4. It helps to gel the team. If Joe can do a feature in 8 hours, and Eric can do that same feature in 12 hours, there’s going to be a disagreement on how much to estimate. Instead, shouldn’t Joe and Eric agree that “Two new fields on the screen is twice as big as one new field on the screen?” Over time, the difference in coding productivity between your team members will be abstracted away by the estimation technique, which allows each team member to play to their own strengths without being measures in widgets-per-hour.
  5. It ends up being more accurate after 2 or 3 iterations.
  6. It avoids the mythical man month problem. By insisting that you forecast based on evidence, a manager cannot offer to double the team size and cut the deadline in half.

There are lots more benefits. There are books full of the benefits. Read them.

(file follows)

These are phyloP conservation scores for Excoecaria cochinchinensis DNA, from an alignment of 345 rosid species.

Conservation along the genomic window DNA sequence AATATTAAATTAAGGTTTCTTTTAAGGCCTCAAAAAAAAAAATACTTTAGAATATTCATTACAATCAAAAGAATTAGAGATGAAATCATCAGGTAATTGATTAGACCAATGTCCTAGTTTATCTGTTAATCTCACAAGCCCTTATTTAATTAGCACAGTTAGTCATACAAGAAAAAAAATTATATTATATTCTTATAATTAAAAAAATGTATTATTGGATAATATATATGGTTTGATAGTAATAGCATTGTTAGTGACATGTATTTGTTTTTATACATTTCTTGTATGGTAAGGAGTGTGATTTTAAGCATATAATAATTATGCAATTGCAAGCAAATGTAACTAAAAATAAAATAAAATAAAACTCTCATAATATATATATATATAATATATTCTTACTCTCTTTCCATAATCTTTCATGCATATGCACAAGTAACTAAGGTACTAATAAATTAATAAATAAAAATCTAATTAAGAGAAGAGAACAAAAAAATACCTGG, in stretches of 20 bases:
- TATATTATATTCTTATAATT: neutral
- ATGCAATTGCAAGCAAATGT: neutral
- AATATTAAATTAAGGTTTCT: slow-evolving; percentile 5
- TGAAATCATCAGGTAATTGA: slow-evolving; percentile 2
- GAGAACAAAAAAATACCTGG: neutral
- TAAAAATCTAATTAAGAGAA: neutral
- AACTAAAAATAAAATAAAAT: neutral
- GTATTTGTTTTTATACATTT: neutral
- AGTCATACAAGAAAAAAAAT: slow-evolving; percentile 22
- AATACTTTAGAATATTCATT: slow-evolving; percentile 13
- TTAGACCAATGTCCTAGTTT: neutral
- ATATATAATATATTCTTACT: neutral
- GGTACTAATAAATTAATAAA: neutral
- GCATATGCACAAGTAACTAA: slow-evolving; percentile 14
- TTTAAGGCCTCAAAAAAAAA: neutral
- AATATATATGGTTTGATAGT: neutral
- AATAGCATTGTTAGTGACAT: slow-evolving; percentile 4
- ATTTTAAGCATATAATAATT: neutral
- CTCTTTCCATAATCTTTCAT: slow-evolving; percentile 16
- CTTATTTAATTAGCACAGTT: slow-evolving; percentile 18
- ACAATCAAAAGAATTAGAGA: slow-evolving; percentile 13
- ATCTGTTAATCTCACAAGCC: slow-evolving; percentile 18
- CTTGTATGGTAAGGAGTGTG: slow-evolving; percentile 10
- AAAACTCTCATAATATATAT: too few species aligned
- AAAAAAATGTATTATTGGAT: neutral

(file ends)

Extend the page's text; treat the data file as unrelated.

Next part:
In convincing stakeholders to allow the engineering team to use Story Points, I have run into several objections. Here they are, along with the answers that I use.

Objection: But if your numbers don’t map to hours, how do I know how long something will take?

Answer: You use Velocity, as calculated by the evidence of progress your team produces, and map target dates based on what actually happened instead of a gut feeling.

Objection: But then how do you know how much more you can get done by adding more resources to the project?